I'm confused; how could DirectWrite be easier for Windows developers to integrate? 

    Indeed, https://github.com/behdad/harfbuzz/blob/master/COPYING has been around for ages, licensed as you suggest, and it isn't used much. 
    Kent Lew said: Ah, Progress . . . !
    I think these low-sophistication methods are entirely appropriate for unsophisticated casual users.

    John, both excellent points. It sounds like Laura's PUA scheme is the best fallback option, then.
  • Kent LewKent Lew Posts: 486
    I think these low-sophistication methods are entirely appropriate for unsophisticated casual users.
    Fair enough.

    It is reliance upon such things by presumably more sophisticated, professional users that strikes me as particularly ironic. Perhaps worse is indeed better.
  • Nick ShinnNick Shinn Posts: 1,006
    edited February 2016
    Sloop 1, 2, 3 is actually a very practical method.

    For instance, the typographer may set the same text in three successive lines, in the three fonts as reference, and in a fourth working line in which the preferred combination is worked out. And perhaps a fifth line as “next best”.

    At least, that’s how I’ve done it in the past, pre OT.

    If the typographer is not relying on the type designer’s off-the-shelf mixology, but prefers to concoct their own, it’s actually better than OT in InDesign etc., because they don’t have to repeatedly dig down through several layers of GUI to get to the options (stylistic sets), which is hugely annoying.
  • Nick ShinnNick Shinn Posts: 1,006
    edited February 2016
    Yes, I guess the tranche of users we are discussing doesn’t have Optical Kerning!
  • The thing I don't like about separate fonts is that it means lack of kerning between characters that were designed to work together. I really like the way that works when everything is in one font.
    This may be true of Adobe Illustrator and InDesign text environments, but as @Adam Twardoch pointed out in https://github.com/googlefonts/fontbakery/issues/388 the way that the web works, applying a swash glyph alternative via OpenType requires wrapping that character in a <span> element, which breaks kerning in the same way.
  • That sounds like an implementation bug. Applying OpenType features is not supposed to work that way.
  • Dave CrosslandDave Crossland Posts: 709
    edited February 2016

    for me and my audience, [PUA] is better than doing nothing. The way this all began is by interacting with customers who, upon purchasing my typefaces, found they couldn't access the very elements that encouraged them to buy the typeface in the first place. ... copy and paste glyphs out of Character Map or Font Book and into another program, but at least it works. ... "Sure Cuts A Lot," [app] now has a native glyphs panel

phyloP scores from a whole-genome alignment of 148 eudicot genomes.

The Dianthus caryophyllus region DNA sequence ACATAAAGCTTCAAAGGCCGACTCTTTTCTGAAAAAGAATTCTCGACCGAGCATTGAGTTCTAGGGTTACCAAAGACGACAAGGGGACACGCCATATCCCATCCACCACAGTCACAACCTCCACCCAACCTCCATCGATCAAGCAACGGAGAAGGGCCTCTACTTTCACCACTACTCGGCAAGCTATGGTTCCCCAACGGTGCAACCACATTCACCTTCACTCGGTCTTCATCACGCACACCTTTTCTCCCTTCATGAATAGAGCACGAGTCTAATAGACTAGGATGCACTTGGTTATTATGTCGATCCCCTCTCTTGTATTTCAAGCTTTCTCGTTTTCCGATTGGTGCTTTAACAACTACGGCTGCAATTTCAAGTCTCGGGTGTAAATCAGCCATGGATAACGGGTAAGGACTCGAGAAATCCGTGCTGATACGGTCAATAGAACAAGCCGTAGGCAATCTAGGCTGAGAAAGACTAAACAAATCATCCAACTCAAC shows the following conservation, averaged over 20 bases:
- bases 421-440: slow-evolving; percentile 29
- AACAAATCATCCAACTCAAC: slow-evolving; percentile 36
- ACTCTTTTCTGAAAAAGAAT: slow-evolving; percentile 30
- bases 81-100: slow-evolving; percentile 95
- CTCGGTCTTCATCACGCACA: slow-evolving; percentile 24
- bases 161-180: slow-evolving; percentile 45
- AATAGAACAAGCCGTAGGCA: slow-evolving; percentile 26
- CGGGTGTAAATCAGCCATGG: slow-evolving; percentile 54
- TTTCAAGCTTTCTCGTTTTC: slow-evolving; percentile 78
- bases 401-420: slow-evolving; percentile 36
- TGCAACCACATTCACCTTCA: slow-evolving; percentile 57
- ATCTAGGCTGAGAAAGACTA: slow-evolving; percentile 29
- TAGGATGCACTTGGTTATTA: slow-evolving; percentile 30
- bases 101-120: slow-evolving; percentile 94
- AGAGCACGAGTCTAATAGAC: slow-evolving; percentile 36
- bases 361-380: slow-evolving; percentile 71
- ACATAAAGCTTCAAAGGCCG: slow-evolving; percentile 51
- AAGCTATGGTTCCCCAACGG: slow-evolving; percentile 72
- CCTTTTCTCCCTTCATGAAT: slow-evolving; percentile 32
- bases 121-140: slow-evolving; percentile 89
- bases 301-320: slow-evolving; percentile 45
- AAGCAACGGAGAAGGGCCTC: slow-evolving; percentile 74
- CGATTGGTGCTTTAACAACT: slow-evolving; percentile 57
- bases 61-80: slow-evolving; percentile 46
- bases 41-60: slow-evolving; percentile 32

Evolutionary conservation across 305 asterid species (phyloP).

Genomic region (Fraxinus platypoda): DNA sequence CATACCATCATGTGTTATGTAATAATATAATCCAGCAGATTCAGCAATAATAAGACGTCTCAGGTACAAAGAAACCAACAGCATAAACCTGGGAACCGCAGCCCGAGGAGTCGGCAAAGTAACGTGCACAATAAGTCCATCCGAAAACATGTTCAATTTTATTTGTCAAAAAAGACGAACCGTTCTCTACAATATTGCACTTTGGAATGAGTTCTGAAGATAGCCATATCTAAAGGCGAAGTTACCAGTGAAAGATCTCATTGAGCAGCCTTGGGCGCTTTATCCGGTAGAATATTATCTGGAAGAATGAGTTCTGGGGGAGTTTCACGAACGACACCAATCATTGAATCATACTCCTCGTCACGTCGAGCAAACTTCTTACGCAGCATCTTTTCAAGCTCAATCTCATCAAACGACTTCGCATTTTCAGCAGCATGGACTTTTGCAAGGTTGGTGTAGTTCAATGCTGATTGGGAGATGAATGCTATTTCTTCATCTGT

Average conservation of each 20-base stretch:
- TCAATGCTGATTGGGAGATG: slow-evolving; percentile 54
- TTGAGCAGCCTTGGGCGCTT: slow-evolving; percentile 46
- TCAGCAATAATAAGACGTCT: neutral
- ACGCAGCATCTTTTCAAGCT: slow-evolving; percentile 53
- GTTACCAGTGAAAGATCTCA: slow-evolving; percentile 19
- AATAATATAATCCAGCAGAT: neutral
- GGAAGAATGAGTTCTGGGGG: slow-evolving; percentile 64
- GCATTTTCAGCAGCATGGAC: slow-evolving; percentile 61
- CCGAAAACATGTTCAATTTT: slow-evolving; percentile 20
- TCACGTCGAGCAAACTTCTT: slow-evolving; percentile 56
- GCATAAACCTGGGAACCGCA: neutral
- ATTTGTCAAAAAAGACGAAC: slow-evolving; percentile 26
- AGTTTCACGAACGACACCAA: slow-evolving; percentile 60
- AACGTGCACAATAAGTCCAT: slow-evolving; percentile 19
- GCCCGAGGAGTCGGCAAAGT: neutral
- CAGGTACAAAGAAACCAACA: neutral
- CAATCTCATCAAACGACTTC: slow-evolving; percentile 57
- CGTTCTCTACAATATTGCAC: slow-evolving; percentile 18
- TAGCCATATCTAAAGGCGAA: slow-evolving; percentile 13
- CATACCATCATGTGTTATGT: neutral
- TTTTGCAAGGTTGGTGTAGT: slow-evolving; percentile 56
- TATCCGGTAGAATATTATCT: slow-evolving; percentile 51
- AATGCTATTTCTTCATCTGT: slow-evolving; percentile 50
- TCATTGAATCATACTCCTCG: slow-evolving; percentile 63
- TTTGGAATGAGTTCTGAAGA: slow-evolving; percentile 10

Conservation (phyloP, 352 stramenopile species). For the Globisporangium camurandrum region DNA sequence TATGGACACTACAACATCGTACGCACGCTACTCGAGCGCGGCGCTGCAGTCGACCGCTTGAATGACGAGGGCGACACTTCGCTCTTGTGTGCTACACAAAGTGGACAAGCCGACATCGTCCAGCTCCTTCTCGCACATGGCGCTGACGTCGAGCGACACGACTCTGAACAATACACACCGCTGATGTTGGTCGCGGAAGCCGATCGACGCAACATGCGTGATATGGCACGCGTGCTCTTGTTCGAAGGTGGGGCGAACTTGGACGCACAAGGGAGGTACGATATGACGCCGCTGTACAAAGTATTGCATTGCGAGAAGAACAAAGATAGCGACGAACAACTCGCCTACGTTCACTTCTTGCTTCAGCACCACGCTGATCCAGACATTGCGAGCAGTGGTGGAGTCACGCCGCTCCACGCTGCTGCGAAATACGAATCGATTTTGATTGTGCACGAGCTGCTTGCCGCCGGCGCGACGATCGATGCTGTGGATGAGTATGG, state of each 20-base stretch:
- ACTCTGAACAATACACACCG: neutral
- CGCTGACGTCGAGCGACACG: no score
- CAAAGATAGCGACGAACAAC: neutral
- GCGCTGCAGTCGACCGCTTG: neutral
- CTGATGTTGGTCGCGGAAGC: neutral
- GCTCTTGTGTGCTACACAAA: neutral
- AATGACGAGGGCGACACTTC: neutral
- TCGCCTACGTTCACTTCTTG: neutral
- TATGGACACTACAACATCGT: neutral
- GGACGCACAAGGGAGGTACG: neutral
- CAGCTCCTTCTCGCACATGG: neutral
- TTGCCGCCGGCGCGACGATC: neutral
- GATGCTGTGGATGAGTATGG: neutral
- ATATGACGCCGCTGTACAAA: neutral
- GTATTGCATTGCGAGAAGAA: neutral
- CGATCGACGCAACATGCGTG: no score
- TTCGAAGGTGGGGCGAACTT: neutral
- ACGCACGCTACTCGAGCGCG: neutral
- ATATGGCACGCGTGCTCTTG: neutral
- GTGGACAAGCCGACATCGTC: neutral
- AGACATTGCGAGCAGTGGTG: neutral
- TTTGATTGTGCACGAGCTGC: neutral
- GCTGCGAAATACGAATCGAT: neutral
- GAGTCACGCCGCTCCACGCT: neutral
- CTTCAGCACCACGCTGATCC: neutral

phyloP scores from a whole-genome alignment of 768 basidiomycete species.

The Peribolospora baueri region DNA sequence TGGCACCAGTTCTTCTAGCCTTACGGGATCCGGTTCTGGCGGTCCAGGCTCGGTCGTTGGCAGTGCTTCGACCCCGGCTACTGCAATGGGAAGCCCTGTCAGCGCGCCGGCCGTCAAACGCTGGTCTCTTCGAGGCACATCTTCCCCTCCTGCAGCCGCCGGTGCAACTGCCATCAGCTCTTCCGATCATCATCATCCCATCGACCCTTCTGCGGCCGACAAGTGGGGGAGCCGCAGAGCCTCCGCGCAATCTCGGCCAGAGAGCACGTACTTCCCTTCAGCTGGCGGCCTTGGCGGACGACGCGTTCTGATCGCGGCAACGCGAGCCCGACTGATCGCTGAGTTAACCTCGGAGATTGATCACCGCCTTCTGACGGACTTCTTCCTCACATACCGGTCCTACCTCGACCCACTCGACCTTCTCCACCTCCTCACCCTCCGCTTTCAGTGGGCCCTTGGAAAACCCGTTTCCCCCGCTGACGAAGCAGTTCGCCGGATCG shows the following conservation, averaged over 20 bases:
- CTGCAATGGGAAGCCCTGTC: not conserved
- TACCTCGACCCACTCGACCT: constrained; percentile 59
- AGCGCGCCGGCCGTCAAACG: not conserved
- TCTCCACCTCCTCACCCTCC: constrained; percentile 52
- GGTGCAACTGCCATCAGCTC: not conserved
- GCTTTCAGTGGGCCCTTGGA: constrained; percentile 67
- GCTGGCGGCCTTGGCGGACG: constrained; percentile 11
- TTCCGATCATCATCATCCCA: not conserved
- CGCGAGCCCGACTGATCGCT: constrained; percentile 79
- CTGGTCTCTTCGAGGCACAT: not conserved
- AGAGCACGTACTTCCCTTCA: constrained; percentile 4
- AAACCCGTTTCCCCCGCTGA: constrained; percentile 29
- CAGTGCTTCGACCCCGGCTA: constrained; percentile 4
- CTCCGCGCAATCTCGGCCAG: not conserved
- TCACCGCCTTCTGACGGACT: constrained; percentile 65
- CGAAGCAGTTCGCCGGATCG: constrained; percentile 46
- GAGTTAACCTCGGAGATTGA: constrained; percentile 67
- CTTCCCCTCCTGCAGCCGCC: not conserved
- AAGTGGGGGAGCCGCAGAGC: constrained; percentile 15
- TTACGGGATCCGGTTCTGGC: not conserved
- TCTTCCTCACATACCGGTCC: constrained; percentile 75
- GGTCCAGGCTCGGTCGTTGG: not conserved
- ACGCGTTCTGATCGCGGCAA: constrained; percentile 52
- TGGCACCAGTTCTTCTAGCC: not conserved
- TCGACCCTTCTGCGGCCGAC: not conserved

Laura, I'm curious if you know of any software that has responded to these users by adding an OpenType UI for users to set/unset non-default features (like ss01)?

    It seems that any Windows application that uses the standard text stack gets OpenType shaping (such that automatic ligatures, OpenType (GPOS) kerning, etc, works) - but no UI! @Adam Twardoch described this in the github thread on this:
    Start with Notepad. :) I supports calt (contextual alternates) but gives no way to override its results. Zapfino Extra LT Pro that I made in 2003 shows how this works -- you see substitutions happening as you type but if you finished typing, there is no way to pick another variant. And then virtually every Windows app that uses the standard GDI Windows text controls, any Photoshop clone, older versions of Word or Corel Draw, and tons of simple "add text to image" apps, or apps for vinyl sign cutting or CAD apps or motion graphics/video editing apps or apps that add subtitles or captions etc.
  • This may be true of Adobe Illustrator and InDesign text environments, but as @Adam Twardochpointed out in https://github.com/googlefonts/fontbakery/issues/388 the way that the web works, applying a swash glyph alternative via OpenType requires wrapping that character in a <span> element, which breaks kerning in the same way.

    That's not 'the way the Web works'; that's the way bad run integration works. The idea that a CSS span applied to characters automatically creates a distinct run for glyph processing is really stupid.

    Then again, as I discussed in my Unicode presentation last year, there are numerous poor decisions around run identification and integration, most of which may only be fixed by downstream processing in which all runs in a line are integrated post-shaping.